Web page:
The future of the historic Smithfield Market in London looks to have been secured after the Secretary of State for Local Government and Communities, Hazel Blears, announced that she agrees with her Inspector’s recommendation that the conservation area should not be demolished.
Detail of General Market Building that was threatened with demolition. © English Heritage
The news, announced today on August 7 2008, means that the Smithfield General Market Building will remain intact and planning permissions will be refused for a proposed replacement scheme. In effect, the Secretary of State has accepted the evidence of English Heritage that the General Market Building could and should be re-used.
“This is a fantastic day for London’s heritage and for all those who care about what makes this great city special,” said Simon Thurley, Chief Executive of English Heritage.
“This decision proves that the historic environment is about much more than just individual listed buildings – this is an acknowledgement of the many unlisted - but not unloved - buildings which collectively create a powerful sense of place and positively contribute to the fabric of the city.”
The General Market Building as it stands today on Farringdon Road. © English Heritage
“We are sure that local authorities across the country will take note of this important decision, which is a timely reminder of their duty to safeguard the special character of conservation areas in their care as well as historic buildings, listed or not, for the contribution they make,” added Mr Thurley.
An Inquiry opened in November 2007 into the future of the historic western market buildings at Smithfield in London, which included proposals for the wholesale demolition of the Victorian General Market Building, an integral part of the historic market complex and the Smithfield Conservation Area.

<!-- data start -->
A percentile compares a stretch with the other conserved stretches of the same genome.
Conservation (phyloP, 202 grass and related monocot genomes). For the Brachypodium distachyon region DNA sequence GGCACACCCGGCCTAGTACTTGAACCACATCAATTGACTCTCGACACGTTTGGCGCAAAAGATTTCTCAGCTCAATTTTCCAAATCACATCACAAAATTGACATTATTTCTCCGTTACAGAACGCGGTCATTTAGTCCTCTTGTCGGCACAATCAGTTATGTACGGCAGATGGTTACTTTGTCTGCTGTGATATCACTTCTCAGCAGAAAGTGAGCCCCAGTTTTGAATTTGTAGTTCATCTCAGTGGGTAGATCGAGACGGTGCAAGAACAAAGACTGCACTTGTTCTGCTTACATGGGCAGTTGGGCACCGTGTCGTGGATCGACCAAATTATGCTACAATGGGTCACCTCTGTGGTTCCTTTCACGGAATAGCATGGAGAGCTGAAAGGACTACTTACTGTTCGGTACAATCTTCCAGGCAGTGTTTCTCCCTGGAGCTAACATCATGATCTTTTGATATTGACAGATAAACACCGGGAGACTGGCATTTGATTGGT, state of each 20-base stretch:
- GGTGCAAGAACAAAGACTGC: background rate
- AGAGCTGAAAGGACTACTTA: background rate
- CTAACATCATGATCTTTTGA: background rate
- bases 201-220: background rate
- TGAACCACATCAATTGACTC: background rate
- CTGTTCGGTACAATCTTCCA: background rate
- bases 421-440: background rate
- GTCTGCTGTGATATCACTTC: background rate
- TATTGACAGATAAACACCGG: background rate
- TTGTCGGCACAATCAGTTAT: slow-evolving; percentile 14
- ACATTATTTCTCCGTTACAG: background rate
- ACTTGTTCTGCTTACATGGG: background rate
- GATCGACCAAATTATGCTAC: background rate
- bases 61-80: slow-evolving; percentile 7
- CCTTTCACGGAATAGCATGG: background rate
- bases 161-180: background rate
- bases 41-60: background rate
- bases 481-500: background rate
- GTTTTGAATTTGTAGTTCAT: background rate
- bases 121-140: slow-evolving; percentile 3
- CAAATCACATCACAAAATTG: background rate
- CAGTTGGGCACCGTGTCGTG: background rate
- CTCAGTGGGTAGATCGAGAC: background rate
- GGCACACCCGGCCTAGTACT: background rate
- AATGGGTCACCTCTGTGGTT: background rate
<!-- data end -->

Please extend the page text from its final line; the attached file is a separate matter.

Proposals by the City of London Corporation to demolish and replace the building were strongly opposed by English Heritage. They accused the City Corporation of flouting Government planning policy by neglecting the buildings which it owns and failing to offer them on the open market for reuse before agreeing to their demolition and alteration.
English Heritage visualisation of how the General Market Building could look repaired and reused. © English Heritage
A raft of experts, including the architect Sir Terry Farrell, were enlisted to help put English Heritage’s case for a viable re-use of the building rather than replacement by a seven-storey block.
“We now expect the Corporation to take the opportunity to bring forward a creative scheme for the repair and re-use of the General Market Building, Annex and Red House Cold Store, to enable them to fully contribute to the important conservation area in which they sit,” added Mr Thurley.